Dense versus diluted places

click on images for full-size:

Etruscan-Roman-Renaissance gate, Perugia, Italy

Colonial church, Las Trampas, New Mexico

Parish church, York, England

Recently built house for two people, Austin, Texas

Motel, Albuquerque, New Mexico

A historically dense place contains -- and makes normative use of -- present traces of a history that has accumulated through long inhabitation. Density involves the marks of age being taken up into the contemporary lived patterns and texture of the place. A medieval English church in a modern city might show the traces of centuries of lived use: the worn floor, for instance, has not been "antiqued," its grooves and uneven surface show the wear that the parish has decided to leave in order to preserve those signs of traditional use as a way of giving depth to current living. For the members of the parish the signs of long use are normatively important, and more than accidental features of the place. In their dealings with one another the members affirm that they are part of a community that has endured all that history.

A historically diluted place may or may not have historical traces, but if they exist they are of no normative importance. Think of all the Hard Rock Cafes in various cities. Some of those franchises are in older buildings, and the historical ambiance may be attractive, but the social grammar of the place takes in the historical traces only as background decor. Historical dilution connects to role thinness, since it is because modern social roles are less substantial that modern places can choose to ignore the weight of history.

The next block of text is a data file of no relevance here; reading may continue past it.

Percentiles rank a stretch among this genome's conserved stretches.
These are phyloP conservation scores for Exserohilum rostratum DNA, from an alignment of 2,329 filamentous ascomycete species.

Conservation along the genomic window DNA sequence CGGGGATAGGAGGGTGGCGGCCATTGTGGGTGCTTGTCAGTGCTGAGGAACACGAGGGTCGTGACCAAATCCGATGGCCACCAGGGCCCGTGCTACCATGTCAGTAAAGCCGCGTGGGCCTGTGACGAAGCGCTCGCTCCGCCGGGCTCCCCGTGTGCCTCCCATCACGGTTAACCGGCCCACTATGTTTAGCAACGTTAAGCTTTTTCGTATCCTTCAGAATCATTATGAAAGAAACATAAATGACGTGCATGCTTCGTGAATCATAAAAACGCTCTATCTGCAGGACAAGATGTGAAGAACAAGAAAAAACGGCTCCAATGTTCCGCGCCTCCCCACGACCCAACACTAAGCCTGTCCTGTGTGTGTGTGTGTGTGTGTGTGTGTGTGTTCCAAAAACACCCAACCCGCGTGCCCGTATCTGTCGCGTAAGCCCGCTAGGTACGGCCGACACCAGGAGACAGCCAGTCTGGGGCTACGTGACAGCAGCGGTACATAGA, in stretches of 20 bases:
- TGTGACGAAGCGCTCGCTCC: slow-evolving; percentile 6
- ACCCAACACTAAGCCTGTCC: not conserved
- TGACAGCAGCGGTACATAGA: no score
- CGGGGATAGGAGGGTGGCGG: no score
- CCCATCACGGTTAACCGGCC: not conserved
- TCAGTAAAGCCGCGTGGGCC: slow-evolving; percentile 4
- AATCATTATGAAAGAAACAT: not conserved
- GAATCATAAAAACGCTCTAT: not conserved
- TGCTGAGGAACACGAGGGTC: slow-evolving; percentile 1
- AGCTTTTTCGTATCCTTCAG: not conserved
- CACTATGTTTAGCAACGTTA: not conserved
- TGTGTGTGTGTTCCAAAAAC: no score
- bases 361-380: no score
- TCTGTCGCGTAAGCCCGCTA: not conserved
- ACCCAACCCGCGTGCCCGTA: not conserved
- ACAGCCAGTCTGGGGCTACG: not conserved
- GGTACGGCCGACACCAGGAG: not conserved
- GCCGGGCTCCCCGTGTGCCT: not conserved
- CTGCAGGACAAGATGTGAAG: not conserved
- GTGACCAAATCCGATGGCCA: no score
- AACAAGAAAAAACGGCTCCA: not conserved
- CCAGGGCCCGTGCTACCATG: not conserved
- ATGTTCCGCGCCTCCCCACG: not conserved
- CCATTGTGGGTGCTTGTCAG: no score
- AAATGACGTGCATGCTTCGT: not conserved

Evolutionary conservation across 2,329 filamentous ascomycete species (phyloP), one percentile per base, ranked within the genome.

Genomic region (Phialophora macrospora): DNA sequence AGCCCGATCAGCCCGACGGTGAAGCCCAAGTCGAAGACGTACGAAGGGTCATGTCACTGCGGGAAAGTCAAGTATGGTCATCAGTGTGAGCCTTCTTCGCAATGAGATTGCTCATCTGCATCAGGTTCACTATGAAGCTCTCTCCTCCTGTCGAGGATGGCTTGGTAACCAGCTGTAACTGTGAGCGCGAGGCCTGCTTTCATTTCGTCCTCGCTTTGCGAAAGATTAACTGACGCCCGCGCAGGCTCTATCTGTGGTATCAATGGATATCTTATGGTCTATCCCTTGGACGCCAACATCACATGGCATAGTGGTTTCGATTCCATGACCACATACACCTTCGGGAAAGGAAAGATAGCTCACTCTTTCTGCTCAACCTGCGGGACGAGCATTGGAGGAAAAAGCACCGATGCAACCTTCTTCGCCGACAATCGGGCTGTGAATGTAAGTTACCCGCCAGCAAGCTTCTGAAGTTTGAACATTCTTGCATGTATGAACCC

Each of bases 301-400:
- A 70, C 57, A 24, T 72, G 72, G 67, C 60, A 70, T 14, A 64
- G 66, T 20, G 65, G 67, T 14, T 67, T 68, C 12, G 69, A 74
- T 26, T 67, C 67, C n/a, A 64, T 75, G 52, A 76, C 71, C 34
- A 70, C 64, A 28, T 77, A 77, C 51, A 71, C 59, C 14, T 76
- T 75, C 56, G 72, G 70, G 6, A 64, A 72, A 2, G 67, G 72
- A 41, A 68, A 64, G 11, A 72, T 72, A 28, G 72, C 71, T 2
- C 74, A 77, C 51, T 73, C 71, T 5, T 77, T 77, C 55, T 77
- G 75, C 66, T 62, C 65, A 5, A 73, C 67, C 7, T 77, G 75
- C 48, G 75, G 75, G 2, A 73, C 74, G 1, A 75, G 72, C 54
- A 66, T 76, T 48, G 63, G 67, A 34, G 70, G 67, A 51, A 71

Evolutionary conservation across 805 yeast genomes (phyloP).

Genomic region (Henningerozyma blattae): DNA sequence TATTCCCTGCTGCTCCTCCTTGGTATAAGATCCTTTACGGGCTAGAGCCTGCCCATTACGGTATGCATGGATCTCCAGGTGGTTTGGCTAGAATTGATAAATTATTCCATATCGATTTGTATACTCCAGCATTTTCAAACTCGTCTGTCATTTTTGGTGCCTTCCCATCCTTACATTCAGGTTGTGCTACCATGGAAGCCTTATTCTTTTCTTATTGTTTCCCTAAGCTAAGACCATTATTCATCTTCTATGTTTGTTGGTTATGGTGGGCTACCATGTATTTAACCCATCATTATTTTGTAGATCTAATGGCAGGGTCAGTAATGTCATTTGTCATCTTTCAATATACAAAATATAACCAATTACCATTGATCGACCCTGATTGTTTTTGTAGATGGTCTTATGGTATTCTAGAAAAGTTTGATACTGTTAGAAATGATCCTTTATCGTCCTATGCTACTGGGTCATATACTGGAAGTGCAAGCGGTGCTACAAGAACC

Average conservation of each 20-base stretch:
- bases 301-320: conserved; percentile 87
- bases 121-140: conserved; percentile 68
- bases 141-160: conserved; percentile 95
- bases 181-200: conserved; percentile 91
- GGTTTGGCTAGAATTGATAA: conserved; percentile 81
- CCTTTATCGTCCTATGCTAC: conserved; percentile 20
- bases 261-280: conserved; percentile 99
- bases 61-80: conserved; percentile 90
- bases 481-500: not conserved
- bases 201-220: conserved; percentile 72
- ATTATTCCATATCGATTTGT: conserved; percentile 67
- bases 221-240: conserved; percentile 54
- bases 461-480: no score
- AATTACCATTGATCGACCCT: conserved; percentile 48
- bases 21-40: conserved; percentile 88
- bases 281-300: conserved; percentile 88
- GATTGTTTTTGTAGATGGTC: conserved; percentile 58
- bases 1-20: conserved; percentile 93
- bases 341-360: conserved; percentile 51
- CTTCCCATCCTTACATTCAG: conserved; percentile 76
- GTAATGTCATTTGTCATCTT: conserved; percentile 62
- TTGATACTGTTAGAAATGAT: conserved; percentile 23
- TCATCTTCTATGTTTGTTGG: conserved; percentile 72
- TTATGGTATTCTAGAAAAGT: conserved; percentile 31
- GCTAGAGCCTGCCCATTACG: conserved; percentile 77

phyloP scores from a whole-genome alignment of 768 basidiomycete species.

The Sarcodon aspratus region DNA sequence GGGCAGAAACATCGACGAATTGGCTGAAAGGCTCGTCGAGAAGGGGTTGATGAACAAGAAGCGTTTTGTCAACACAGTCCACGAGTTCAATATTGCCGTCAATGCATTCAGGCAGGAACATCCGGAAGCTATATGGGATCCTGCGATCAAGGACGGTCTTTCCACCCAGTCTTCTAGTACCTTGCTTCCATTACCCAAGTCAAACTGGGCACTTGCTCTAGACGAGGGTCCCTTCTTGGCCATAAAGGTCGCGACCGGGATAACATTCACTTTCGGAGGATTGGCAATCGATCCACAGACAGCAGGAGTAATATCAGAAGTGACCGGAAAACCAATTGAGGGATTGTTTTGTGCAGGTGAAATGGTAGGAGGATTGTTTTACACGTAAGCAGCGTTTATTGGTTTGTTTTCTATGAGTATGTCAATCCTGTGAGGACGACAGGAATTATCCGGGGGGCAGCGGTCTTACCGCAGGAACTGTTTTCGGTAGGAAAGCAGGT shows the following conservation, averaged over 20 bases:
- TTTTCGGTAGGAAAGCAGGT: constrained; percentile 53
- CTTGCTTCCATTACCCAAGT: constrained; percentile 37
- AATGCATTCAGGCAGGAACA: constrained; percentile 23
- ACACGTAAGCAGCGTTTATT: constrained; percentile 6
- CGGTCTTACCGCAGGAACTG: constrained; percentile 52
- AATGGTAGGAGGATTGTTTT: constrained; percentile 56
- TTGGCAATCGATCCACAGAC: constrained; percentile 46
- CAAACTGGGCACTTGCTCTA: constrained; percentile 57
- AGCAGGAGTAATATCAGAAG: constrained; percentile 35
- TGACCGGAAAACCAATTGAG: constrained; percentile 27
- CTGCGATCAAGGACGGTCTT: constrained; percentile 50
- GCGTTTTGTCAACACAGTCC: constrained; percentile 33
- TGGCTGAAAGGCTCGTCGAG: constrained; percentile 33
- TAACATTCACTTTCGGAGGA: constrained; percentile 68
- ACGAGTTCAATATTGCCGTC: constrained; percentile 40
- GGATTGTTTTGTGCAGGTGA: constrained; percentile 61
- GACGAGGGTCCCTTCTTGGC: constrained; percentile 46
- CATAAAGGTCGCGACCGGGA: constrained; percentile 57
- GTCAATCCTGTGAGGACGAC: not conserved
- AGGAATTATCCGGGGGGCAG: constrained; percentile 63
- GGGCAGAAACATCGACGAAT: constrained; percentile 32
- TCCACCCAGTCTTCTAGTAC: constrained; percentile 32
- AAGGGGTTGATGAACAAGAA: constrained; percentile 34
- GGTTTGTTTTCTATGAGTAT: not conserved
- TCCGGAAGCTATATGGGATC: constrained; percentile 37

A dense place is does not make itself felt immediately; it is less pushy. It does not come at you; it is not aimed at just you; its live history gives it a momentum that does not need your constant support. This is not the case with an historically diluted attraction that which has to come at you in order to keep its reality, because its attraction is a force that is real only when it is being felt. When we find ourselves in such places, often we add complexity to our inhabitation by adding some ironic observation to our roles as consumer.

Historical ensity is not identical to place complexity, but it can encourage complexity.